The only thing that has eluded the Wildcats in 27 seasons under Umile is a National Championship. The closest they’ve come to winning was in 1999 when they fell 3-2 in overtime of the championship game to their bitter rivals, the Maine Black Bears.
The Wildcats also fell 5-1 to Minnesota in the 2003 National Championship game. Despite the painful misses, Umile is on the short list of the greatest college hockey coaches ever. Coach Umile is now the 9th winningest coach in the history of Division 1 Collegiate Hockey and the third winningest active coach, with 586 wins. He is only 14 wins away from becoming the 9th D1 coach with 600 wins.
With all the success, he has made Durham, NH into a destination for quality hockey players who want to become professionals. Incoming Freshman Max Gildon said it perfectly: “I know the history behind UNH and I’m just hoping I can be a part of bringing the program back to the top. I think we really are going to start that turnaround if you will, next year and I think we’re going to have a good year.”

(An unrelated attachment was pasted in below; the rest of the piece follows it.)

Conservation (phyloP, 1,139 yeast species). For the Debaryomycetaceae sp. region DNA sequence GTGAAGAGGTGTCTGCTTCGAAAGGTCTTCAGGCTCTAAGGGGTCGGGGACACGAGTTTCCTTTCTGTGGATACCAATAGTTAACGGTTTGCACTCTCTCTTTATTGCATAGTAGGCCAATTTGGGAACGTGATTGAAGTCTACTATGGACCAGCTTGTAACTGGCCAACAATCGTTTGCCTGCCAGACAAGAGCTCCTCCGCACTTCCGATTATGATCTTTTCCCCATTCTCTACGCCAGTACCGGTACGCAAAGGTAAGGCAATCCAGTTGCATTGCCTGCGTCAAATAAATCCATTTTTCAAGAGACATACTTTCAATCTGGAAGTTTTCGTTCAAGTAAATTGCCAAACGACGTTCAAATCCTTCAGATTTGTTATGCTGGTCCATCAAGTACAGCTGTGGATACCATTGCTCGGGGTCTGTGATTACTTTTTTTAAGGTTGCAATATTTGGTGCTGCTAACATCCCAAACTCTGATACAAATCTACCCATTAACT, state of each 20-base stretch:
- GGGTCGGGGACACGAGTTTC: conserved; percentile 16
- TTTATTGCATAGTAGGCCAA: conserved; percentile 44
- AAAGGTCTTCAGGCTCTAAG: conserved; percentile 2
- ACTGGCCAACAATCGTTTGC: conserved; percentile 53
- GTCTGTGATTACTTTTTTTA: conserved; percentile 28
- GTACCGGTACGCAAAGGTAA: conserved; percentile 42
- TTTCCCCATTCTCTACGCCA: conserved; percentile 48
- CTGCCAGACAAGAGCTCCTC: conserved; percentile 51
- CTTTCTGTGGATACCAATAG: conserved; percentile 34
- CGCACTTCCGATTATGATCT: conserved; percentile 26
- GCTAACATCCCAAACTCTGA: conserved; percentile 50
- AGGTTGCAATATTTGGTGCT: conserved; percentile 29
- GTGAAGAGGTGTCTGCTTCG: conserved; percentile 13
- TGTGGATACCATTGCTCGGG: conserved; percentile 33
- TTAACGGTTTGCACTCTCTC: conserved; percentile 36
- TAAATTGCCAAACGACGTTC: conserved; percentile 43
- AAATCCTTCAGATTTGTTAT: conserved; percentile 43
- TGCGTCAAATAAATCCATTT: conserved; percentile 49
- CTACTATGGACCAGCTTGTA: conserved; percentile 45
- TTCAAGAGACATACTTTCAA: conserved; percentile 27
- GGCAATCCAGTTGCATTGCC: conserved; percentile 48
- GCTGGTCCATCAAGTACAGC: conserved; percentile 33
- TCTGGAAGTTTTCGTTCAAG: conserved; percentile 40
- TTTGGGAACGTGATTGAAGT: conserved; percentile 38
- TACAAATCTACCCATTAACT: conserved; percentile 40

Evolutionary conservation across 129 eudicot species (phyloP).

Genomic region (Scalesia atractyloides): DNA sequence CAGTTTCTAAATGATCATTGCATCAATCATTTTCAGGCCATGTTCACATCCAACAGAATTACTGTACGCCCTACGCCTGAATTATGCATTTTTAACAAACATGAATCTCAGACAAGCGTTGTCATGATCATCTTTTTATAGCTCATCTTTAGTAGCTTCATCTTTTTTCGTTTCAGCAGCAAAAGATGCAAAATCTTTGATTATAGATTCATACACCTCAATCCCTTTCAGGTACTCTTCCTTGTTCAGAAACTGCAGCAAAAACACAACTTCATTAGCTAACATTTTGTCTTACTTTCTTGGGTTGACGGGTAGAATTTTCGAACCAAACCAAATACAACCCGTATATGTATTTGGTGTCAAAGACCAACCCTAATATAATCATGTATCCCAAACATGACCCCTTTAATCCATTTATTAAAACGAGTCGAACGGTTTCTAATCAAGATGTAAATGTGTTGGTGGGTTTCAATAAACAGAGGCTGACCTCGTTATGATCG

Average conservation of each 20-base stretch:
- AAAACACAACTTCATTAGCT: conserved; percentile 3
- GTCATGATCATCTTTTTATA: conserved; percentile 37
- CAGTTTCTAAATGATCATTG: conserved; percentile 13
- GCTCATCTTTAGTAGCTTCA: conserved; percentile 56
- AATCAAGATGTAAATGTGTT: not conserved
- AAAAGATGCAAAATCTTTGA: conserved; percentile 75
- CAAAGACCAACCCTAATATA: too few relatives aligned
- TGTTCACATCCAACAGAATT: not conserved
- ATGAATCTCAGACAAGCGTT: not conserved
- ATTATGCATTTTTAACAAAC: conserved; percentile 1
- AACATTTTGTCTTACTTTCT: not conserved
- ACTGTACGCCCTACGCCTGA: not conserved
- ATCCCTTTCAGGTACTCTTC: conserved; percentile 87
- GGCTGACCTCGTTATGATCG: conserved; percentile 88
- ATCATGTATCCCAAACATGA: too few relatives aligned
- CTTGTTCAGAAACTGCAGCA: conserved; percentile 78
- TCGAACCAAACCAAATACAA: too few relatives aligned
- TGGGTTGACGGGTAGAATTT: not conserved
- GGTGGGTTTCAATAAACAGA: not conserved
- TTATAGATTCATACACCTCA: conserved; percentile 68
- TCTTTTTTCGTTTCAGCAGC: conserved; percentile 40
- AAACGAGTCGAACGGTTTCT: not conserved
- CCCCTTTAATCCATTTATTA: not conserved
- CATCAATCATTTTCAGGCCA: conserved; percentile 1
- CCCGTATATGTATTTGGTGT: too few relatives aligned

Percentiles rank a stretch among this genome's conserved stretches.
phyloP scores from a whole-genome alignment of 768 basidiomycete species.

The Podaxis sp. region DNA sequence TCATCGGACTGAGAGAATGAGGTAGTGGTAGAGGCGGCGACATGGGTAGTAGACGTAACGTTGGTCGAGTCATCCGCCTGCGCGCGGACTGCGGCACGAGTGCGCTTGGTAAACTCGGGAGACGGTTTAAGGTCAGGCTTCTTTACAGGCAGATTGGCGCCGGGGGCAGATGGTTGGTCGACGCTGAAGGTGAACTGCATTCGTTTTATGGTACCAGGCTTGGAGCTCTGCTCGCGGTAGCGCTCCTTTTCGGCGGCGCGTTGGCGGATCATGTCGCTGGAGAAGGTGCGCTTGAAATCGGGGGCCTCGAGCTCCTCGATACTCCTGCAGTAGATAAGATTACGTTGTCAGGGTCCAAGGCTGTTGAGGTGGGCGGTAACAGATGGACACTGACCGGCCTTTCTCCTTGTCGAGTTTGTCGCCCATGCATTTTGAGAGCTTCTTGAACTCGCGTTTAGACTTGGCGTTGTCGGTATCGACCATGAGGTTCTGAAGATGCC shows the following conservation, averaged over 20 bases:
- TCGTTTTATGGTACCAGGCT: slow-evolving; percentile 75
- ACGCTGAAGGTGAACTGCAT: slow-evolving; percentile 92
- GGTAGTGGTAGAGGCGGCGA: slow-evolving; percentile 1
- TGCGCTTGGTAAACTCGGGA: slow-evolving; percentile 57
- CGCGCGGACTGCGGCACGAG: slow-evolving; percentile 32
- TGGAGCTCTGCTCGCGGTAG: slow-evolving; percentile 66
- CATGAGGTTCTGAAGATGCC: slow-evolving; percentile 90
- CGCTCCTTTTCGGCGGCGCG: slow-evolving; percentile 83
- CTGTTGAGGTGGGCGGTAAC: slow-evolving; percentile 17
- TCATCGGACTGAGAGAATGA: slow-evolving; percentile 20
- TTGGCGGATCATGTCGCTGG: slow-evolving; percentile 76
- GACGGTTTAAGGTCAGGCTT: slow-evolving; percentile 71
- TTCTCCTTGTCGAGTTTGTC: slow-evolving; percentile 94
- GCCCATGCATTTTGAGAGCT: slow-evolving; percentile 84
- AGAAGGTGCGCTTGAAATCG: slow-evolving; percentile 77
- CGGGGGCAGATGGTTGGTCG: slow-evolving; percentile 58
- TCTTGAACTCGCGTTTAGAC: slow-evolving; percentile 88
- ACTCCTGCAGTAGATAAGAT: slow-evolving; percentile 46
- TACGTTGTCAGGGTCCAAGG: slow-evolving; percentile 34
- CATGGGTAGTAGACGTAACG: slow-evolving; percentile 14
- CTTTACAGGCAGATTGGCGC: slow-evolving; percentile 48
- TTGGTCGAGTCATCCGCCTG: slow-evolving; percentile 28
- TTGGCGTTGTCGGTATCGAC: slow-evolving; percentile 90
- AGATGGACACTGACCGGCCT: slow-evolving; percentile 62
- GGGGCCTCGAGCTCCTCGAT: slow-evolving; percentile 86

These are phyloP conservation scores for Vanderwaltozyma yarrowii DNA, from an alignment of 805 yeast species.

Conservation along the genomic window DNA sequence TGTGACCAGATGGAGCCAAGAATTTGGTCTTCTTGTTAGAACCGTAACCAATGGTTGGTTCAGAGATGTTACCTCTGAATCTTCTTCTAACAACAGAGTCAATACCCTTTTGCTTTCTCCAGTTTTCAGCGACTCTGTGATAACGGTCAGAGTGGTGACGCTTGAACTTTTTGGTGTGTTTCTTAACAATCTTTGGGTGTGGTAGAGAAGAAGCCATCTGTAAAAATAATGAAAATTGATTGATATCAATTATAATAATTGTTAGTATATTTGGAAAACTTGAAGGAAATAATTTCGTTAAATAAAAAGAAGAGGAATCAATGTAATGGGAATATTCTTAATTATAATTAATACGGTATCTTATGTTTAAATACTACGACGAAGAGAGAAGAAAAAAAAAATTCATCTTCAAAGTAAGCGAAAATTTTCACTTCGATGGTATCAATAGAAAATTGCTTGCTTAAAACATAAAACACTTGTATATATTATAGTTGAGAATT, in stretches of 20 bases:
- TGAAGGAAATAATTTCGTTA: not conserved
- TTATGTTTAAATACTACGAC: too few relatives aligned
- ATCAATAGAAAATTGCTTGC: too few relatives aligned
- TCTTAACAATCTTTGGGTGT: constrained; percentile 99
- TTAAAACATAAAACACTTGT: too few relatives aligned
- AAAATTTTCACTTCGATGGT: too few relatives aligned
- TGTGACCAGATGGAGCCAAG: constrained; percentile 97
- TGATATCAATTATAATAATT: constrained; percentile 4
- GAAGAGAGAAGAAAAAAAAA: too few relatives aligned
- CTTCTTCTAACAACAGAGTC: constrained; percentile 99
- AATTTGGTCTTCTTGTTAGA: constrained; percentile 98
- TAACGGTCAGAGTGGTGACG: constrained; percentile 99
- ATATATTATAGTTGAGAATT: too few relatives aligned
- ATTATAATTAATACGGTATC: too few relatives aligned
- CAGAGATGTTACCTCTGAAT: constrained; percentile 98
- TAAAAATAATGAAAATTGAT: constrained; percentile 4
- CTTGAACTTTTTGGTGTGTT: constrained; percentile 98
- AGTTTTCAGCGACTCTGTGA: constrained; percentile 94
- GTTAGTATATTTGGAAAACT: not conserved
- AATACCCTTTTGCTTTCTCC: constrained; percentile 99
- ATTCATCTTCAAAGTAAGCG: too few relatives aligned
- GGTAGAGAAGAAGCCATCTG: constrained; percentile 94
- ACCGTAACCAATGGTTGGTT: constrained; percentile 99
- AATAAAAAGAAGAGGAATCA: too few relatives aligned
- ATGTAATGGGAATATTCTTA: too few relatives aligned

After this season, Mike Souza will take over for Umile. He will be blessed with one of the best jobs in college hockey and given the expectations of living up to one of the best the sport has ever seen. Dick Umile has crafted a 28-year tenure in Durham and deserves a chance to compete in the final year of his legendary career.
He gets one last ride to lead the Wildcats in rivalry games against BU, BC, and Maine. He has assembled a talented team that should get back to the Boston Garden to play for the Hockey East Title again and hopefully will go back to the NCAA Tournament again. The program is in a good position for life after Umile. But his positive demeanor, accessibility, pride, and love of the game cannot be repeated. Take time to appreciate the class and legacy of Dick Umile. So few are so great for one school for so long.